The name of the two-week period known as Ride Sober or Get Pulled Over should be pretty obvious to anyone hearing about it for the first time, but we’ll go ahead and try to give a simple explanation of it.
This campaign begins two weeks before Labor Day and continues up to that day, and its purpose is to remind people that if they drive drunk, then there’s a good chance that they’re going to get pulled over.
And since getting caught driving drunk or buzzed really sucks, hopefully, people will be discouraged from doing so. At least that’s the hope since 28-30 people die every single day in the U.S due to drunk-driving crashes. That’s a person every 52-minutes.
The History Of Ride Sober Or Get Pulled Over
This two-week period has been observed for many years now and was originally put into place by the National Highway Traffic Safety Administration. It’s been observed by ordinary citizens, state and city governments, and on federal highways ever since. It’s observed by police forces all over the U.S, regardless of whether they’re local police or work at the state and federal levels.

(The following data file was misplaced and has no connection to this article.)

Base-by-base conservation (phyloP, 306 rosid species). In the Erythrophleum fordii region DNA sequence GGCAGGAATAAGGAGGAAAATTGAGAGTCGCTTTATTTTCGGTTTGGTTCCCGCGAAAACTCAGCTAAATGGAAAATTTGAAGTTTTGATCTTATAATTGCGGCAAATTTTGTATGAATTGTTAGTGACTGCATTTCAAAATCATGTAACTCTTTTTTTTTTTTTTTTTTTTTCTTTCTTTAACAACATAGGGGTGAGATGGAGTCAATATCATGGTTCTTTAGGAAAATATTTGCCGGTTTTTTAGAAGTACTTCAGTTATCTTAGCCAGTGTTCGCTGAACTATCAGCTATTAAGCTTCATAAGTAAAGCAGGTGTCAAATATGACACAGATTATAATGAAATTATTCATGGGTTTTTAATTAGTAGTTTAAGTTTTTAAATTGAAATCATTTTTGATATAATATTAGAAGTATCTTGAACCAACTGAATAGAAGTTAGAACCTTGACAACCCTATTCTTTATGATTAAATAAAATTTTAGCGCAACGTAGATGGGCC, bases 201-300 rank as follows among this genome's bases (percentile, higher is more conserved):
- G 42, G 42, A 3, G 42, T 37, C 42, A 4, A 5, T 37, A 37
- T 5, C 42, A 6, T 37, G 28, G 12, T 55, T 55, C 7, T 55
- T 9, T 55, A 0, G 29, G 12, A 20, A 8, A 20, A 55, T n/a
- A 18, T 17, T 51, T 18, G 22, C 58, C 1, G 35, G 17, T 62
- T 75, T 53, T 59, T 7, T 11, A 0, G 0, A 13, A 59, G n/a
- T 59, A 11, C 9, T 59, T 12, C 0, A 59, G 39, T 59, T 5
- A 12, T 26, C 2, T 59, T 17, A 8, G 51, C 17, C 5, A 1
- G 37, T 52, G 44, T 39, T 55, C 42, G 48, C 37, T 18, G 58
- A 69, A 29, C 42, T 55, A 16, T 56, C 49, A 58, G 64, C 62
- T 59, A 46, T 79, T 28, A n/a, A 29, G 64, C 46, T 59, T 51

Observing Ride Sober Or Get Pulled Over
Needless to say, no one should EVER drive drunk or buzzed, regardless of whether it’s one of the weeks during Ride Sober or Get Pulled Over. Nor should a person drive while they’re altered chemically in any way.
There are simply too many lives on the line and the consequences are just too great to drive drunk. Every day, multiple people are killed because by drunk drivers and that needs to stop.
People can observe this two-week period by spreading the word about it. Letting friends and family members know about it, and spreading the news about it on social media using the hashtag #RideSoberOrGetPulledOver. Let’s all work together to lower drunk driving deaths.
When is Ride Sober Or Get Pulled Over?
|This year (2022)||August 17 (Wednesday)||Multiple dates - more|
|Next year (2023)||August 17 (Thursday)||Multiple dates - more|
|Last year (2021)||August 17 (Tuesday)||Multiple dates - more|